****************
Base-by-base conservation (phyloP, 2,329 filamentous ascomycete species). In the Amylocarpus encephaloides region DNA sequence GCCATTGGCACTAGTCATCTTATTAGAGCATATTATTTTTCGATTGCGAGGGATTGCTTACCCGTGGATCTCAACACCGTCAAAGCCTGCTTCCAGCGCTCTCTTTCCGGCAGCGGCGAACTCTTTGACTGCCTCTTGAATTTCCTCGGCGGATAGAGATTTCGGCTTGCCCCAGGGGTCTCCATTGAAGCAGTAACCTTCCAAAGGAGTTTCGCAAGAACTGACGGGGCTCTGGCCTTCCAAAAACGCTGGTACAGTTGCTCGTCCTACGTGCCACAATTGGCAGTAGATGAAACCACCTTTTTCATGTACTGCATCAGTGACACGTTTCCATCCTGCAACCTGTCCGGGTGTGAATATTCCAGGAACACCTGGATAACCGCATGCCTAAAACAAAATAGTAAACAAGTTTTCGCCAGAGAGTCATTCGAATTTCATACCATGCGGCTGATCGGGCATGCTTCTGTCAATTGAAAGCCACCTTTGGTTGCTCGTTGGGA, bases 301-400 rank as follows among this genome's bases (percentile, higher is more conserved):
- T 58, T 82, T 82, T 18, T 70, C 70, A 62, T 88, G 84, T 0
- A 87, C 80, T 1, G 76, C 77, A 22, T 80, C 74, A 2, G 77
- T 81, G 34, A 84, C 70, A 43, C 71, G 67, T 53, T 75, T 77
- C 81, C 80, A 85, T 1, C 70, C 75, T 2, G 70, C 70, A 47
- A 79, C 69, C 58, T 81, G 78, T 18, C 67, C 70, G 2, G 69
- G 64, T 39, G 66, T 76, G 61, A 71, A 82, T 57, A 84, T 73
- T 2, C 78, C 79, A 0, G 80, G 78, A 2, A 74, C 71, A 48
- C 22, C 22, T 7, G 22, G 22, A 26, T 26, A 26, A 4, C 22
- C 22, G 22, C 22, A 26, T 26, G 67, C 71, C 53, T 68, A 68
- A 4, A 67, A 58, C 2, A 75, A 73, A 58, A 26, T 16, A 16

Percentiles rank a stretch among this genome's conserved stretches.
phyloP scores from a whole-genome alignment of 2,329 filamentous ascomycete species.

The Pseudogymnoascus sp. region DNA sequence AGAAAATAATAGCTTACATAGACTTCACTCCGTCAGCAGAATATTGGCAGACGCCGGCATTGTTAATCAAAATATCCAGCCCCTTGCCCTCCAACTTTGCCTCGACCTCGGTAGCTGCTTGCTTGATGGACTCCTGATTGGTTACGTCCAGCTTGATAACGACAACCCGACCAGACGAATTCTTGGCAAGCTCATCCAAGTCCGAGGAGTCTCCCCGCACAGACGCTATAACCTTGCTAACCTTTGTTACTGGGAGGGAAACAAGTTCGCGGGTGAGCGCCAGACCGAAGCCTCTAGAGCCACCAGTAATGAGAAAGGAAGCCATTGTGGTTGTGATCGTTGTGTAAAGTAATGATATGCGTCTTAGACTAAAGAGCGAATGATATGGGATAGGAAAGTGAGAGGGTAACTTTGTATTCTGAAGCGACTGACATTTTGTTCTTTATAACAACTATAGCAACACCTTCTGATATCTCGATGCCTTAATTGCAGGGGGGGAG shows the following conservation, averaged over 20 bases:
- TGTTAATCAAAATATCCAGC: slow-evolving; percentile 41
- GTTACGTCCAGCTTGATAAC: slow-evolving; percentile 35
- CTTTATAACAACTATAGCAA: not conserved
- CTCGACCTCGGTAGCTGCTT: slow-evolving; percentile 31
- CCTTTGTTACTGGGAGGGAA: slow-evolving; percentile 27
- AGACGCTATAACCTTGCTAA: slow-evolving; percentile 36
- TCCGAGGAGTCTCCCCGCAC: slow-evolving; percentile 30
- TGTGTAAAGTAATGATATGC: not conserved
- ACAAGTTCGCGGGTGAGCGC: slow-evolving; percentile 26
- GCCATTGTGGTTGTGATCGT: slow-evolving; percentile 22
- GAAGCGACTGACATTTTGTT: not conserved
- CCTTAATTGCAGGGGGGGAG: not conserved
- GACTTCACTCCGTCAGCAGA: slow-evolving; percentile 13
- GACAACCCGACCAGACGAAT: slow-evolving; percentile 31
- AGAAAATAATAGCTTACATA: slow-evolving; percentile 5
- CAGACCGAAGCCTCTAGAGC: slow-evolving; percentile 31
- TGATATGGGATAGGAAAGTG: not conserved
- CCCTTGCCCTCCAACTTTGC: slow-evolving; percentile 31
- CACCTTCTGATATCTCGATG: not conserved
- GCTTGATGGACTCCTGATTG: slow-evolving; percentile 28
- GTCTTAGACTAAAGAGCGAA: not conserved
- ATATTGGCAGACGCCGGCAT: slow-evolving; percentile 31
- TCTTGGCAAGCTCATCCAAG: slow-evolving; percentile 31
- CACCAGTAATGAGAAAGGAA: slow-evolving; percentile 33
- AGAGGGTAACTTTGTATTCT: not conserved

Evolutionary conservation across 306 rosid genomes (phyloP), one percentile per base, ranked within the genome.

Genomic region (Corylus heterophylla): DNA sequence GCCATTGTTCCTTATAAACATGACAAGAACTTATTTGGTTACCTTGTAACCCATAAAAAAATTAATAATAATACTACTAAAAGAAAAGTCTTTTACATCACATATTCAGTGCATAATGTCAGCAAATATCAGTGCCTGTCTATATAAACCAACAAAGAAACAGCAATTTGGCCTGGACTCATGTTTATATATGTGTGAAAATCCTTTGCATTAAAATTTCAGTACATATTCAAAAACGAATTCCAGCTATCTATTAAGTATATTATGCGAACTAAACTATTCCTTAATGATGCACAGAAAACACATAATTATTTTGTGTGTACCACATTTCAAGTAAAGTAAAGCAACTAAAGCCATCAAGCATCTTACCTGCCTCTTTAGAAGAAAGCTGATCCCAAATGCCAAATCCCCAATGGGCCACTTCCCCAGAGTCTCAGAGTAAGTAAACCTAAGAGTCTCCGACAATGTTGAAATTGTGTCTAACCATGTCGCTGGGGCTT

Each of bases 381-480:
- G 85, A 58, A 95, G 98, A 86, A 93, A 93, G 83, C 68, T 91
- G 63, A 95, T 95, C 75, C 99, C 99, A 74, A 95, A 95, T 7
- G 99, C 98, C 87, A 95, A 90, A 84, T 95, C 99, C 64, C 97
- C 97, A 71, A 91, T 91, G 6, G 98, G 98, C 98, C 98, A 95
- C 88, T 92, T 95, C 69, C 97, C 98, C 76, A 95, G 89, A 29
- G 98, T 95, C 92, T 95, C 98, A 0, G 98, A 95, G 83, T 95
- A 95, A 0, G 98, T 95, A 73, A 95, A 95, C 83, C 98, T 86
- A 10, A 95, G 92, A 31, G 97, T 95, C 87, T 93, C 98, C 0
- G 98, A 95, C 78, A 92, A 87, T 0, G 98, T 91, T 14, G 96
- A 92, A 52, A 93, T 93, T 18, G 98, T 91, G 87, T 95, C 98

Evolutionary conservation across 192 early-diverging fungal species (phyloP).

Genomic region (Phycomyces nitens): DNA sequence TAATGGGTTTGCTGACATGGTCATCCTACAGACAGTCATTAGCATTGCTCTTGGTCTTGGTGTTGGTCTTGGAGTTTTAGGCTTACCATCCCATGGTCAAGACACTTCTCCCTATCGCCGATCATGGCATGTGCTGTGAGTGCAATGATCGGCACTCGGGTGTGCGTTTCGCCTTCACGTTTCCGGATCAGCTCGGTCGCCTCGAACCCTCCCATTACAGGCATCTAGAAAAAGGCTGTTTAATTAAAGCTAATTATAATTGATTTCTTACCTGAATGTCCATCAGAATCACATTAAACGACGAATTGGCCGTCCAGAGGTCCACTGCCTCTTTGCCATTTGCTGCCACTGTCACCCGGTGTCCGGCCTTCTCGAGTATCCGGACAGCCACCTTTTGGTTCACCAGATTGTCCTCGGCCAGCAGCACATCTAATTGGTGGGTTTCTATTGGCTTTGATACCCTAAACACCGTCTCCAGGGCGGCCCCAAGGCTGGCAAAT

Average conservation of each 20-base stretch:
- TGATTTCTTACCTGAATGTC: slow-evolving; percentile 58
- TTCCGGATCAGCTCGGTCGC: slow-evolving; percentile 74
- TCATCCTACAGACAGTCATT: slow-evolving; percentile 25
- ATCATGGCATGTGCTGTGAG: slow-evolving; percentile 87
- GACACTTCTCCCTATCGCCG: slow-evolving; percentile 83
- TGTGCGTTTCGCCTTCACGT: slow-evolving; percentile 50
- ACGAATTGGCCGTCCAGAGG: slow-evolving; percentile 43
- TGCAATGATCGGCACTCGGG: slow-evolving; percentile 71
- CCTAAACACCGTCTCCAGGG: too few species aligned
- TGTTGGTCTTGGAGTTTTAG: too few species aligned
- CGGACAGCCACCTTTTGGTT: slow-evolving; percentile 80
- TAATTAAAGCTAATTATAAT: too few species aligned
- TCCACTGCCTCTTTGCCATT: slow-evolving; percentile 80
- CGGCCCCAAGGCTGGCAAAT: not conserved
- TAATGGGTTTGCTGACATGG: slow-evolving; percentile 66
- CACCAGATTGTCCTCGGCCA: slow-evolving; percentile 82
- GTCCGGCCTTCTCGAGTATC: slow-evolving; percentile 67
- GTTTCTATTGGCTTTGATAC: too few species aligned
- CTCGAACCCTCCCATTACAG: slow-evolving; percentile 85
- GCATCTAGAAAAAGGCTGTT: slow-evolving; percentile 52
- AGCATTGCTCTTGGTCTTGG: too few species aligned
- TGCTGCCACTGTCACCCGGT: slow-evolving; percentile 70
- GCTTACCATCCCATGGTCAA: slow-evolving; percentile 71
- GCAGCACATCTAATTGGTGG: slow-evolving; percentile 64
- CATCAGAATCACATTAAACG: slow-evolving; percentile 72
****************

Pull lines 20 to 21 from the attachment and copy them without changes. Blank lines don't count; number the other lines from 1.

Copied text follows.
- AGACGCTATAACCTTGCTAA: slow-evolving; percentile 36
- TCCGAGGAGTCTCCCCGCAC: slow-evolving; percentile 30